STRAFFORD, Mo. – On November 8, voters will decide whether or not to pass a three-quarters of a cent sales tax.

This is the first sales tax on the ballot in nearly 42 years. The last tax passed was a general one-cent sales tax passed in 1980. If approved, funds from the three-quarters of a cent tax would go strictly to the Strafford Police Department.

The goal of the tax is to help attract and retain police officers. Strafford Police has not been fully staffed in at least a year.

“We have a sergeant, three officers and myself,” Police Chief Dennis Shook said. “One of the officers just started in the last couple of days and so he’s not on the street by himself.”

Shook said one of the issues behind the staffing shortage is pay. The department is funded for seven total officers through the city’s general funds.

“There are a couple big departments that rely on general fund police department being one and the other being the streets department,” City Administrator Martha Smart said. “What is challenging for us for trying to remedy the situation further than what we have is having to make decisions about what gets funded or what must be delayed.”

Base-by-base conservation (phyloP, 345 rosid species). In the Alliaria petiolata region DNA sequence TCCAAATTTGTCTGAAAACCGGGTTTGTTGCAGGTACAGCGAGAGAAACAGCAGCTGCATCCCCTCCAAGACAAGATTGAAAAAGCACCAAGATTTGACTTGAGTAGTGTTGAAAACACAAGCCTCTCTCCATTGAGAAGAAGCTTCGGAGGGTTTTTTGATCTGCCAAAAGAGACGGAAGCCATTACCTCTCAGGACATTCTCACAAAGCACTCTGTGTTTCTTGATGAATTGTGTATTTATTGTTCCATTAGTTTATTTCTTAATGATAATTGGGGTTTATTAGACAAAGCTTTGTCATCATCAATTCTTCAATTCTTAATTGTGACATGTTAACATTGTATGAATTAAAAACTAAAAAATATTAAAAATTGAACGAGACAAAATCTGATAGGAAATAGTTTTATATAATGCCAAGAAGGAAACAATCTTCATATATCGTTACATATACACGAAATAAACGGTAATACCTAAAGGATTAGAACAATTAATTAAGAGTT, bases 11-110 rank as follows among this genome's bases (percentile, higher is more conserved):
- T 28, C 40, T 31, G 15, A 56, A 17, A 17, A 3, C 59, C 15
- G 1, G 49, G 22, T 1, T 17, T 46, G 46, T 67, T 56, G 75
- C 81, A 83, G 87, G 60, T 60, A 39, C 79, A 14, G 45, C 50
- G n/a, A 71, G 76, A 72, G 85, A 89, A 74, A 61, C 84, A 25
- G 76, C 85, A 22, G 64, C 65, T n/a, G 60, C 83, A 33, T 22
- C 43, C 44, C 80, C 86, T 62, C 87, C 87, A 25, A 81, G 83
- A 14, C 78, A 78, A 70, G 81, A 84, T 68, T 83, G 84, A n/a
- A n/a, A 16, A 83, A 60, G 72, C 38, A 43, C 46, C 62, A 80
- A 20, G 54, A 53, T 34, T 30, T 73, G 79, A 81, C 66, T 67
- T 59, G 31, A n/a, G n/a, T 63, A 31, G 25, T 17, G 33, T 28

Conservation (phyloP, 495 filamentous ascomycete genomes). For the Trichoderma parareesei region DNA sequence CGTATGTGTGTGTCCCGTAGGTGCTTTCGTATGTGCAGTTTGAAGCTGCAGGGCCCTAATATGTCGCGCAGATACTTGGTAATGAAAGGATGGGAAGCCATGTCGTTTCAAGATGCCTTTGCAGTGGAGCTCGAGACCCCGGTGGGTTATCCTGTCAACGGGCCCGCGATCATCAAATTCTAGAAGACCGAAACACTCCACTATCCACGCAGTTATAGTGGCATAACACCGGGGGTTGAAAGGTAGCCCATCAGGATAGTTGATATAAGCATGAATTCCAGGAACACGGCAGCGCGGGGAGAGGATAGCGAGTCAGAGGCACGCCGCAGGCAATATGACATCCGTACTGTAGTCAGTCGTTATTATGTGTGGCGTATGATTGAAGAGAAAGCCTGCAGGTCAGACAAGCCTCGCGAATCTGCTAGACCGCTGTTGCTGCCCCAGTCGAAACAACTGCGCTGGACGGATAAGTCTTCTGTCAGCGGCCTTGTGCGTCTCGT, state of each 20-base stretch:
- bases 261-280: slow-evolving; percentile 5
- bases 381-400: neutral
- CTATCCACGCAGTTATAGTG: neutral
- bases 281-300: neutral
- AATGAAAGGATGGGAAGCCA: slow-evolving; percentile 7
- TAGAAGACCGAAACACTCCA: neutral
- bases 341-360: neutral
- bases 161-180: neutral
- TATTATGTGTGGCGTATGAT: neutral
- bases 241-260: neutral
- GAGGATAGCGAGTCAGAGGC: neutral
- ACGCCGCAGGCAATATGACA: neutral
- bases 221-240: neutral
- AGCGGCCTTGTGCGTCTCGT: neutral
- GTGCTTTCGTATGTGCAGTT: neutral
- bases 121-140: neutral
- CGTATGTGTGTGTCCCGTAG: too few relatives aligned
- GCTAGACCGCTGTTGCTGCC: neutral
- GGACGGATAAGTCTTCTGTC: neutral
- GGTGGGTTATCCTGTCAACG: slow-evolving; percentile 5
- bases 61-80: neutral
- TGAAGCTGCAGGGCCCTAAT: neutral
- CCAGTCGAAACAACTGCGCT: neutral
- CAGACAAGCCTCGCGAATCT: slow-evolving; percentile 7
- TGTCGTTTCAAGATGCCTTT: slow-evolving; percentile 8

Starting pay for a police officer in Strafford is $18/hour. That is four dollars lower than what a starting officer would make in Greene County.

“A lot of the other departments start at a higher rate than we do,” Shook said. “With pay raises [it will] help with keeping us competitive so the officers that we hire and invest a lot of finances into don’t leave us to go somewhere else for higher pay.”

Right now, the department is not able to operate 24/7 due to staffing shortages. Other agencies like the Greene County Sheriff’s Office have stepped up to help out with coverage.

“I feel most for the citizens,” Shook said. “They would like to have an officer respond if they have a need and if we’re not here because we don’t have enough people and that’s what I feel the worst about, is not being able to respond to whatever it is they need, regardless of how severe or non-severe the situation may be.”

If approved, the city anticipates the tax to make $520,000 annually.

“[The tax] would be for all retail qualifying retail sales so whether that would be at a boutique or if that would be one of our local truck stops in their convenience store,” Smart said.

Although some voters are for the measure, they’re not necessarily for raising taxes.

“Lower taxes would would be definitely my preference,” Advanced Auto Care Owner Chip Broemmer said. “I have used the fire department and my business has been protected by the police department and I personally think they all do a good job. So and that’s why I would be I would be in favor of funding this particular issue. But I am not normally in favor of raising taxes.”

If approved, the city would start collecting the tax in the spring of 2023. If not approved, the department would continue relying on general funds.

The city is holding town hall meetings leading up to the election about the sales tax. All meetings will be held at city hall:

  • Thursday, October 20 at 6:30 p.m.
  • Saturday, October 22 at 10:00 a.m.
  • Thursday, October 27 at 6:30 p.m.
  • Tuesday, November 1 at 7:00 a.m.